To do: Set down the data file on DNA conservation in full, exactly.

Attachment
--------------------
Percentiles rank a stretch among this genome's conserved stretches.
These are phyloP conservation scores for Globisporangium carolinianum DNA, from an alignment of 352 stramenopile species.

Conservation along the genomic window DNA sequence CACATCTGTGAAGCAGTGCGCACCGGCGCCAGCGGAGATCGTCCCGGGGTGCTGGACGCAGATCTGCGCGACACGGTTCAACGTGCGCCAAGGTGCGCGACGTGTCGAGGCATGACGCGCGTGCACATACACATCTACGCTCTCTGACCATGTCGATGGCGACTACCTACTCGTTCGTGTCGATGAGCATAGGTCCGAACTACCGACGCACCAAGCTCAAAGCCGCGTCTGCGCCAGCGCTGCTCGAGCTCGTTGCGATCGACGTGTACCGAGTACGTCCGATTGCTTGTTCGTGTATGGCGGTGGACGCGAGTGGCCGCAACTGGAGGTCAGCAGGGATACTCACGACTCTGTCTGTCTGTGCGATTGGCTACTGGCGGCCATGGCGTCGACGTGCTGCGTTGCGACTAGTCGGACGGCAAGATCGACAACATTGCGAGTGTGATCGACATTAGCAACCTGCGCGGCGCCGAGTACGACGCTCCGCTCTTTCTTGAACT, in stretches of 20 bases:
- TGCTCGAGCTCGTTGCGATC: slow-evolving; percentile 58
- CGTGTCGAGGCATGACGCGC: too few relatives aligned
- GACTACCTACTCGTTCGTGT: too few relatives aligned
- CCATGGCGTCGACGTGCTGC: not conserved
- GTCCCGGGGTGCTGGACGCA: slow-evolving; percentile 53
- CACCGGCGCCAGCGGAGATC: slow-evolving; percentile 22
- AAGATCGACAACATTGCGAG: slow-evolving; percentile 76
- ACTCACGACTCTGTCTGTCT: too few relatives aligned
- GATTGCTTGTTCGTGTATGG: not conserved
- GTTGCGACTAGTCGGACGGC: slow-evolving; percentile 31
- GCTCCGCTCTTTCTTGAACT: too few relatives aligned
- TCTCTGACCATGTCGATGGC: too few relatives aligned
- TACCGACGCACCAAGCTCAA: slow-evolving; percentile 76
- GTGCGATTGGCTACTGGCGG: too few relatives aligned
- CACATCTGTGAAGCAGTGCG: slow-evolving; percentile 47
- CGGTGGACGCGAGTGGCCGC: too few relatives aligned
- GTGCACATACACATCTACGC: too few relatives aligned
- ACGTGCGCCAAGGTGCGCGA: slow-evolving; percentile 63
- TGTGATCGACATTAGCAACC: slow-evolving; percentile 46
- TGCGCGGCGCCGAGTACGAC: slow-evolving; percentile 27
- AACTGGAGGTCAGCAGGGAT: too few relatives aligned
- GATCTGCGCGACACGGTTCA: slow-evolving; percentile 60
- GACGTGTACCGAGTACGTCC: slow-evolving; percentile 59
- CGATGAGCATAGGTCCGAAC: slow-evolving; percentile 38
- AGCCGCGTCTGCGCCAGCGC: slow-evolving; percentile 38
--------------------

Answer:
Percentiles rank a stretch among this genome's conserved stretches.
These are phyloP conservation scores for Globisporangium carolinianum DNA, from an alignment of 352 stramenopile species.

Conservation along the genomic window DNA sequence CACATCTGTGAAGCAGTGCGCACCGGCGCCAGCGGAGATCGTCCCGGGGTGCTGGACGCAGATCTGCGCGACACGGTTCAACGTGCGCCAAGGTGCGCGACGTGTCGAGGCATGACGCGCGTGCACATACACATCTACGCTCTCTGACCATGTCGATGGCGACTACCTACTCGTTCGTGTCGATGAGCATAGGTCCGAACTACCGACGCACCAAGCTCAAAGCCGCGTCTGCGCCAGCGCTGCTCGAGCTCGTTGCGATCGACGTGTACCGAGTACGTCCGATTGCTTGTTCGTGTATGGCGGTGGACGCGAGTGGCCGCAACTGGAGGTCAGCAGGGATACTCACGACTCTGTCTGTCTGTGCGATTGGCTACTGGCGGCCATGGCGTCGACGTGCTGCGTTGCGACTAGTCGGACGGCAAGATCGACAACATTGCGAGTGTGATCGACATTAGCAACCTGCGCGGCGCCGAGTACGACGCTCCGCTCTTTCTTGAACT, in stretches of 20 bases:
- TGCTCGAGCTCGTTGCGATC: slow-evolving; percentile 58
- CGTGTCGAGGCATGACGCGC: too few relatives aligned
- GACTACCTACTCGTTCGTGT: too few relatives aligned
- CCATGGCGTCGACGTGCTGC: not conserved
- GTCCCGGGGTGCTGGACGCA: slow-evolving; percentile 53
- CACCGGCGCCAGCGGAGATC: slow-evolving; percentile 22
- AAGATCGACAACATTGCGAG: slow-evolving; percentile 76
- ACTCACGACTCTGTCTGTCT: too few relatives aligned
- GATTGCTTGTTCGTGTATGG: not conserved
- GTTGCGACTAGTCGGACGGC: slow-evolving; percentile 31
- GCTCCGCTCTTTCTTGAACT: too few relatives aligned
- TCTCTGACCATGTCGATGGC: too few relatives aligned
- TACCGACGCACCAAGCTCAA: slow-evolving; percentile 76
- GTGCGATTGGCTACTGGCGG: too few relatives aligned
- CACATCTGTGAAGCAGTGCG: slow-evolving; percentile 47
- CGGTGGACGCGAGTGGCCGC: too few relatives aligned
- GTGCACATACACATCTACGC: too few relatives aligned
- ACGTGCGCCAAGGTGCGCGA: slow-evolving; percentile 63
- TGTGATCGACATTAGCAACC: slow-evolving; percentile 46
- TGCGCGGCGCCGAGTACGAC: slow-evolving; percentile 27
- AACTGGAGGTCAGCAGGGAT: too few relatives aligned
- GATCTGCGCGACACGGTTCA: slow-evolving; percentile 60
- GACGTGTACCGAGTACGTCC: slow-evolving; percentile 59
- CGATGAGCATAGGTCCGAAC: slow-evolving; percentile 38
- AGCCGCGTCTGCGCCAGCGC: slow-evolving; percentile 38